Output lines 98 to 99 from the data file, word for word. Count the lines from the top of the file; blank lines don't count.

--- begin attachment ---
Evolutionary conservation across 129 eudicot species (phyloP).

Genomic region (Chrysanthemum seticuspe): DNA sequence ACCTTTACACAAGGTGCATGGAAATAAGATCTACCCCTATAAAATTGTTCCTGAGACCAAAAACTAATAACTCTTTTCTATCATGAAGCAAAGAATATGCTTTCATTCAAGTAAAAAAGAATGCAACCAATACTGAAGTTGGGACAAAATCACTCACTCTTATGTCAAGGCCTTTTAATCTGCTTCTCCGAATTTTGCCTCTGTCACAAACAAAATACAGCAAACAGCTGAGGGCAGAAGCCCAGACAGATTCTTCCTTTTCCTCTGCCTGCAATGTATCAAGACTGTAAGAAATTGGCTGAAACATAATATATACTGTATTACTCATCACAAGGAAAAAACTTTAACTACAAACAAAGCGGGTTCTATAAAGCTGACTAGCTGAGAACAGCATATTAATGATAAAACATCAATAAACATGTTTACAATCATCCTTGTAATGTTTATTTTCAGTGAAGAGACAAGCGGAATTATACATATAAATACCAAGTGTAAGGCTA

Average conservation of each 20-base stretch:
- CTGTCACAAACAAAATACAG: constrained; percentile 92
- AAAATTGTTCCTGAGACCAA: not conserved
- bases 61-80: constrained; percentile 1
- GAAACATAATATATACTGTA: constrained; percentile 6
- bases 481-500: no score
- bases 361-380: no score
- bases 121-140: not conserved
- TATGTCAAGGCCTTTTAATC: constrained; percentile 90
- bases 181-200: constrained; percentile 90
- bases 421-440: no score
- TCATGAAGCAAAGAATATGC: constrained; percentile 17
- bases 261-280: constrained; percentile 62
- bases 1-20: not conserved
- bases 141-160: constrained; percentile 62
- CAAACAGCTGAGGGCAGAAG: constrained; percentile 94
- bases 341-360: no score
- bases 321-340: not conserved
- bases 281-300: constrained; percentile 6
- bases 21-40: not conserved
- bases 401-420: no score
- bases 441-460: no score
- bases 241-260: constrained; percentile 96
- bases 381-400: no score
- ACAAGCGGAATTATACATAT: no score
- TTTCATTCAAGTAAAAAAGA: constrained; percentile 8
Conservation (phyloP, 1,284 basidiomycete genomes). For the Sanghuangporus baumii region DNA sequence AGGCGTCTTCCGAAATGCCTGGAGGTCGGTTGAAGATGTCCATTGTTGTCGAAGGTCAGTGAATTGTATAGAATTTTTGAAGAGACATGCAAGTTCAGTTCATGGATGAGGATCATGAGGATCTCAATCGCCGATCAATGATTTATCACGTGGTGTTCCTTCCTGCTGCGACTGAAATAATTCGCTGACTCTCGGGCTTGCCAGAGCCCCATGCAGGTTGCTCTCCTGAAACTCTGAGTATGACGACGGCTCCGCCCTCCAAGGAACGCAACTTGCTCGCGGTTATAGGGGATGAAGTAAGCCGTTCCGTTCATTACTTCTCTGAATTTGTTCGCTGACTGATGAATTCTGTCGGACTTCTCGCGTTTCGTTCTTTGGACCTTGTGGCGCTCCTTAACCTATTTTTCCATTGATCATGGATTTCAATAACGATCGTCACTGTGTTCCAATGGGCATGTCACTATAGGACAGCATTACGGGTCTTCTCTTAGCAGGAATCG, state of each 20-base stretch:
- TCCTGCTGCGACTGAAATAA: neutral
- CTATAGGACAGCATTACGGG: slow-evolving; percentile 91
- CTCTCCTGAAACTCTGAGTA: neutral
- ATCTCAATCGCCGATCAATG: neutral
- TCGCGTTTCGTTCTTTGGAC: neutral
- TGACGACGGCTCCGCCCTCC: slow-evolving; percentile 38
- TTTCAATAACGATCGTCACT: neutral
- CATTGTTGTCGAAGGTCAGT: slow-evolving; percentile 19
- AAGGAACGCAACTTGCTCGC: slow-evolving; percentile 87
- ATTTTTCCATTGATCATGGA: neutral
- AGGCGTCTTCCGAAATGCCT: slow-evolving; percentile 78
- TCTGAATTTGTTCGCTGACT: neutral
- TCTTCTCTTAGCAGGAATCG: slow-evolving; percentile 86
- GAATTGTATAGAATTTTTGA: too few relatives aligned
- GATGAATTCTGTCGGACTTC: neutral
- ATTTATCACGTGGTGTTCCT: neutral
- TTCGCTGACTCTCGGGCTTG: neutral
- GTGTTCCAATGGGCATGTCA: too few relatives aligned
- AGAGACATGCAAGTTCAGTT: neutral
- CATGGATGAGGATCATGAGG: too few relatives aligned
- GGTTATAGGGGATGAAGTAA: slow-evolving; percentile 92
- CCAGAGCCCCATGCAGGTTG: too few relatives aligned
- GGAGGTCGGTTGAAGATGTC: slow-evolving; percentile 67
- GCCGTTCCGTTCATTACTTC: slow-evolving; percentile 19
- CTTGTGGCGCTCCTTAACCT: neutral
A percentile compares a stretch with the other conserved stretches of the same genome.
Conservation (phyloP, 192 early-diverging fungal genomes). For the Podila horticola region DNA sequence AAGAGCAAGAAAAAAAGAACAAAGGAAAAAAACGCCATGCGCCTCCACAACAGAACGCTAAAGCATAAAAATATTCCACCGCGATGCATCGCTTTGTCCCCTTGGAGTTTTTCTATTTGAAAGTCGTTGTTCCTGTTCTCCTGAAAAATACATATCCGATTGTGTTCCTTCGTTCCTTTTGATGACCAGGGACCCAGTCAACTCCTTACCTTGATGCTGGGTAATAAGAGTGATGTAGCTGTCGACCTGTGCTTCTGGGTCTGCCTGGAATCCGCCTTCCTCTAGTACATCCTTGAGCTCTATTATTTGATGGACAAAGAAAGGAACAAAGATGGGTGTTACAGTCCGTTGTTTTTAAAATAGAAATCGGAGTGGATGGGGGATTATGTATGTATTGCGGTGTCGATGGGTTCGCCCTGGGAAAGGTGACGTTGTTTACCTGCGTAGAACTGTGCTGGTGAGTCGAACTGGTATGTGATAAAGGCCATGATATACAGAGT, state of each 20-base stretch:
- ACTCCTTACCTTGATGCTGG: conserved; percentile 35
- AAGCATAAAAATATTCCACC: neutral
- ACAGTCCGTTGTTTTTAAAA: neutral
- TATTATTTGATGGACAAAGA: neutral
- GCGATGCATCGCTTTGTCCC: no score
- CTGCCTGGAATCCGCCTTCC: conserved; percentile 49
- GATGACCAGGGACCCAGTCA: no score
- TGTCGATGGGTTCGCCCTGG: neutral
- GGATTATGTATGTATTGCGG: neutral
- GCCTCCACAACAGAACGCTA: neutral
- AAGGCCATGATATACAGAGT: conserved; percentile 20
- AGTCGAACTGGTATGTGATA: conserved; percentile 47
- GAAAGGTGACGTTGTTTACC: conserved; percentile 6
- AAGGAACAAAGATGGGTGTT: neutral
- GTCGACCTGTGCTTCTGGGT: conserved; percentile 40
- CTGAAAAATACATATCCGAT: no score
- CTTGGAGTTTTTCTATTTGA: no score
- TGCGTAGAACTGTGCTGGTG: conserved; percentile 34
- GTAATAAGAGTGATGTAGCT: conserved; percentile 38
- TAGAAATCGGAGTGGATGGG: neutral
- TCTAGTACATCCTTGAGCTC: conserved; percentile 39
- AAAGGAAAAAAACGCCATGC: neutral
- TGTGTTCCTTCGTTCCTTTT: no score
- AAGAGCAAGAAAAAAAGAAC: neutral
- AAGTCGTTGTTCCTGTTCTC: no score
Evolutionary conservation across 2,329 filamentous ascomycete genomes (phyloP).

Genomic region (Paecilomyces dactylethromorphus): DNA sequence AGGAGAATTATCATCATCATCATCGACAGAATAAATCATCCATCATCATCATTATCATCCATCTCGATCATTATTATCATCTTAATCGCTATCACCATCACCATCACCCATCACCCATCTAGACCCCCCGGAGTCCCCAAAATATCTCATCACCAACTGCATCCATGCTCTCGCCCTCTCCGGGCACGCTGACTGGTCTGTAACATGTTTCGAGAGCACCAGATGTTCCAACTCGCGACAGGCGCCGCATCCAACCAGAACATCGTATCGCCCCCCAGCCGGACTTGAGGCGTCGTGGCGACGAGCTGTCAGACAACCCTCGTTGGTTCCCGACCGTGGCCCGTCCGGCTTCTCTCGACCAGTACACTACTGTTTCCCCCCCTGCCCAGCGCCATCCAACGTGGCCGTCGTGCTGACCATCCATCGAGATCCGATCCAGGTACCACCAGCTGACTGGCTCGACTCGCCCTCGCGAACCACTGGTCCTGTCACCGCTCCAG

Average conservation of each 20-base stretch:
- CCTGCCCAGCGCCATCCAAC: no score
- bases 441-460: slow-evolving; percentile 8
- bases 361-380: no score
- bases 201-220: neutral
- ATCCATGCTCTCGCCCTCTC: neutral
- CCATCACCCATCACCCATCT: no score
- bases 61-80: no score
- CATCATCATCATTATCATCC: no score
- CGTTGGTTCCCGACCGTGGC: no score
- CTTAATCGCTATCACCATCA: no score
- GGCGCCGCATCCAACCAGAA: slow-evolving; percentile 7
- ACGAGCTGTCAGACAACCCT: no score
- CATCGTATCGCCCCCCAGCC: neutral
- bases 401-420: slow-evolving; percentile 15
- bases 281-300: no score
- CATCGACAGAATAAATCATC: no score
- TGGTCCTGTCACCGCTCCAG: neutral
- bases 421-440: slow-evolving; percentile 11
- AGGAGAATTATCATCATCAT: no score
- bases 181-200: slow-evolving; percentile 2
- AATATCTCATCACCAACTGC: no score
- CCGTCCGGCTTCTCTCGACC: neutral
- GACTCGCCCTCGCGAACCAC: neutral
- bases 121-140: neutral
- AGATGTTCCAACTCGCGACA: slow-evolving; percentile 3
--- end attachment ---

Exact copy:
- bases 401-420: slow-evolving; percentile 15
- bases 281-300: no score